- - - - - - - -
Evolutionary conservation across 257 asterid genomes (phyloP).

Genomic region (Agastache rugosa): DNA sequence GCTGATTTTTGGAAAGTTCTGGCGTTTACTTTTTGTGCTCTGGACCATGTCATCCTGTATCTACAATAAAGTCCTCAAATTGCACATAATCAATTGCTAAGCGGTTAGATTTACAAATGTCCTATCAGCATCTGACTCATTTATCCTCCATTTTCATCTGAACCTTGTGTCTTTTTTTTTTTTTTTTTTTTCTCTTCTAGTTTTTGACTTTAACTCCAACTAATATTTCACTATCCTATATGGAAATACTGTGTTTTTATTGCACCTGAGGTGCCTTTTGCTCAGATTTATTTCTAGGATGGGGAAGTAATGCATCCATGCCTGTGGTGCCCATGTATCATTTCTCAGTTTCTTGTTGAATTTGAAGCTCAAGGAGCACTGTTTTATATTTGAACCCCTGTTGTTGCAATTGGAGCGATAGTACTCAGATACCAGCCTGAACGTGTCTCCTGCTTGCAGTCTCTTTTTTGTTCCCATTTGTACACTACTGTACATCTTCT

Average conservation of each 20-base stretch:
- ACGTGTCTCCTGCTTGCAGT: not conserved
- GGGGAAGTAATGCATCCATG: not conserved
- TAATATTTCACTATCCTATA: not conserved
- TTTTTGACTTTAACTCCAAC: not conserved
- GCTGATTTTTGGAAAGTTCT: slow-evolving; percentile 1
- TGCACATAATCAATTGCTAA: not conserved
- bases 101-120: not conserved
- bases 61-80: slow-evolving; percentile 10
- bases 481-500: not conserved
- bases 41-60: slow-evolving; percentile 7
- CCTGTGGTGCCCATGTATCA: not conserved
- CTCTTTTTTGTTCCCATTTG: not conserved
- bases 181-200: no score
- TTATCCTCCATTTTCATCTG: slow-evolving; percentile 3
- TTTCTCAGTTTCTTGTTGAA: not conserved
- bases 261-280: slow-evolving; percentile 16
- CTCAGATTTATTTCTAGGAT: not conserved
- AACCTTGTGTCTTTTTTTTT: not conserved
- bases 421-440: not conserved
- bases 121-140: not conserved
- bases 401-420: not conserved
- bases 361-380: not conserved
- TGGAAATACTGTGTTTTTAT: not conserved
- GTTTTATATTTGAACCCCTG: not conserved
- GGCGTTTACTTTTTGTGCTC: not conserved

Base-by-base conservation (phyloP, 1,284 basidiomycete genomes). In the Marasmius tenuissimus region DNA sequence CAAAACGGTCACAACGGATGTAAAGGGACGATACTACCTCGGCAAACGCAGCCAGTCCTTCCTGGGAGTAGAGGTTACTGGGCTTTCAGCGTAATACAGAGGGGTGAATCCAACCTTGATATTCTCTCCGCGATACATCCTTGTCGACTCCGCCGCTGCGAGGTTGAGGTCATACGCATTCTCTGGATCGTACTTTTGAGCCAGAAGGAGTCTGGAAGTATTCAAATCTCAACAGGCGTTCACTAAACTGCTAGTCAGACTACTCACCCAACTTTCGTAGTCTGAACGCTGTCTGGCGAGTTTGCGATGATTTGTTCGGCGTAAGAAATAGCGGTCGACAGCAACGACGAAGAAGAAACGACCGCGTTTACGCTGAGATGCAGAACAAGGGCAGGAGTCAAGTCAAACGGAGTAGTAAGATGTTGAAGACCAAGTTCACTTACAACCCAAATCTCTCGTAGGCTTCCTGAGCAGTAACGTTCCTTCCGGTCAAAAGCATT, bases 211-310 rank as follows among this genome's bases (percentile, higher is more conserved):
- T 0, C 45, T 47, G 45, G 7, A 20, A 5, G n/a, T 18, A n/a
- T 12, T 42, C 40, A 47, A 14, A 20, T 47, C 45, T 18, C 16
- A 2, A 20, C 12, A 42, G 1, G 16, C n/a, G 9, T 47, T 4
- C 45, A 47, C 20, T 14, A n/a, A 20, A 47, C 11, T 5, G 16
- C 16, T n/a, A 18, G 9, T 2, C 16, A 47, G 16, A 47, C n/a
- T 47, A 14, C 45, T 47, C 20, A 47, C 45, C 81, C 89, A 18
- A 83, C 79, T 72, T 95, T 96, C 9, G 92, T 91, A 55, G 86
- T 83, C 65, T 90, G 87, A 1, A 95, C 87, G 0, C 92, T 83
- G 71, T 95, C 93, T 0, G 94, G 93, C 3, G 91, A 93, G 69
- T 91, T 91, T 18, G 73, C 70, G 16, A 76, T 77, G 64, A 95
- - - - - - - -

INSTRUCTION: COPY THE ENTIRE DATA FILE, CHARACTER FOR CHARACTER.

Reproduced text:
Evolutionary conservation across 257 asterid genomes (phyloP).

Genomic region (Agastache rugosa): DNA sequence GCTGATTTTTGGAAAGTTCTGGCGTTTACTTTTTGTGCTCTGGACCATGTCATCCTGTATCTACAATAAAGTCCTCAAATTGCACATAATCAATTGCTAAGCGGTTAGATTTACAAATGTCCTATCAGCATCTGACTCATTTATCCTCCATTTTCATCTGAACCTTGTGTCTTTTTTTTTTTTTTTTTTTTCTCTTCTAGTTTTTGACTTTAACTCCAACTAATATTTCACTATCCTATATGGAAATACTGTGTTTTTATTGCACCTGAGGTGCCTTTTGCTCAGATTTATTTCTAGGATGGGGAAGTAATGCATCCATGCCTGTGGTGCCCATGTATCATTTCTCAGTTTCTTGTTGAATTTGAAGCTCAAGGAGCACTGTTTTATATTTGAACCCCTGTTGTTGCAATTGGAGCGATAGTACTCAGATACCAGCCTGAACGTGTCTCCTGCTTGCAGTCTCTTTTTTGTTCCCATTTGTACACTACTGTACATCTTCT

Average conservation of each 20-base stretch:
- ACGTGTCTCCTGCTTGCAGT: not conserved
- GGGGAAGTAATGCATCCATG: not conserved
- TAATATTTCACTATCCTATA: not conserved
- TTTTTGACTTTAACTCCAAC: not conserved
- GCTGATTTTTGGAAAGTTCT: slow-evolving; percentile 1
- TGCACATAATCAATTGCTAA: not conserved
- bases 101-120: not conserved
- bases 61-80: slow-evolving; percentile 10
- bases 481-500: not conserved
- bases 41-60: slow-evolving; percentile 7
- CCTGTGGTGCCCATGTATCA: not conserved
- CTCTTTTTTGTTCCCATTTG: not conserved
- bases 181-200: no score
- TTATCCTCCATTTTCATCTG: slow-evolving; percentile 3
- TTTCTCAGTTTCTTGTTGAA: not conserved
- bases 261-280: slow-evolving; percentile 16
- CTCAGATTTATTTCTAGGAT: not conserved
- AACCTTGTGTCTTTTTTTTT: not conserved
- bases 421-440: not conserved
- bases 121-140: not conserved
- bases 401-420: not conserved
- bases 361-380: not conserved
- TGGAAATACTGTGTTTTTAT: not conserved
- GTTTTATATTTGAACCCCTG: not conserved
- GGCGTTTACTTTTTGTGCTC: not conserved

Base-by-base conservation (phyloP, 1,284 basidiomycete genomes). In the Marasmius tenuissimus region DNA sequence CAAAACGGTCACAACGGATGTAAAGGGACGATACTACCTCGGCAAACGCAGCCAGTCCTTCCTGGGAGTAGAGGTTACTGGGCTTTCAGCGTAATACAGAGGGGTGAATCCAACCTTGATATTCTCTCCGCGATACATCCTTGTCGACTCCGCCGCTGCGAGGTTGAGGTCATACGCATTCTCTGGATCGTACTTTTGAGCCAGAAGGAGTCTGGAAGTATTCAAATCTCAACAGGCGTTCACTAAACTGCTAGTCAGACTACTCACCCAACTTTCGTAGTCTGAACGCTGTCTGGCGAGTTTGCGATGATTTGTTCGGCGTAAGAAATAGCGGTCGACAGCAACGACGAAGAAGAAACGACCGCGTTTACGCTGAGATGCAGAACAAGGGCAGGAGTCAAGTCAAACGGAGTAGTAAGATGTTGAAGACCAAGTTCACTTACAACCCAAATCTCTCGTAGGCTTCCTGAGCAGTAACGTTCCTTCCGGTCAAAAGCATT, bases 211-310 rank as follows among this genome's bases (percentile, higher is more conserved):
- T 0, C 45, T 47, G 45, G 7, A 20, A 5, G n/a, T 18, A n/a
- T 12, T 42, C 40, A 47, A 14, A 20, T 47, C 45, T 18, C 16
- A 2, A 20, C 12, A 42, G 1, G 16, C n/a, G 9, T 47, T 4
- C 45, A 47, C 20, T 14, A n/a, A 20, A 47, C 11, T 5, G 16
- C 16, T n/a, A 18, G 9, T 2, C 16, A 47, G 16, A 47, C n/a
- T 47, A 14, C 45, T 47, C 20, A 47, C 45, C 81, C 89, A 18
- A 83, C 79, T 72, T 95, T 96, C 9, G 92, T 91, A 55, G 86
- T 83, C 65, T 90, G 87, A 1, A 95, C 87, G 0, C 92, T 83
- G 71, T 95, C 93, T 0, G 94, G 93, C 3, G 91, A 93, G 69
- T 91, T 91, T 18, G 73, C 70, G 16, A 76, T 77, G 64, A 95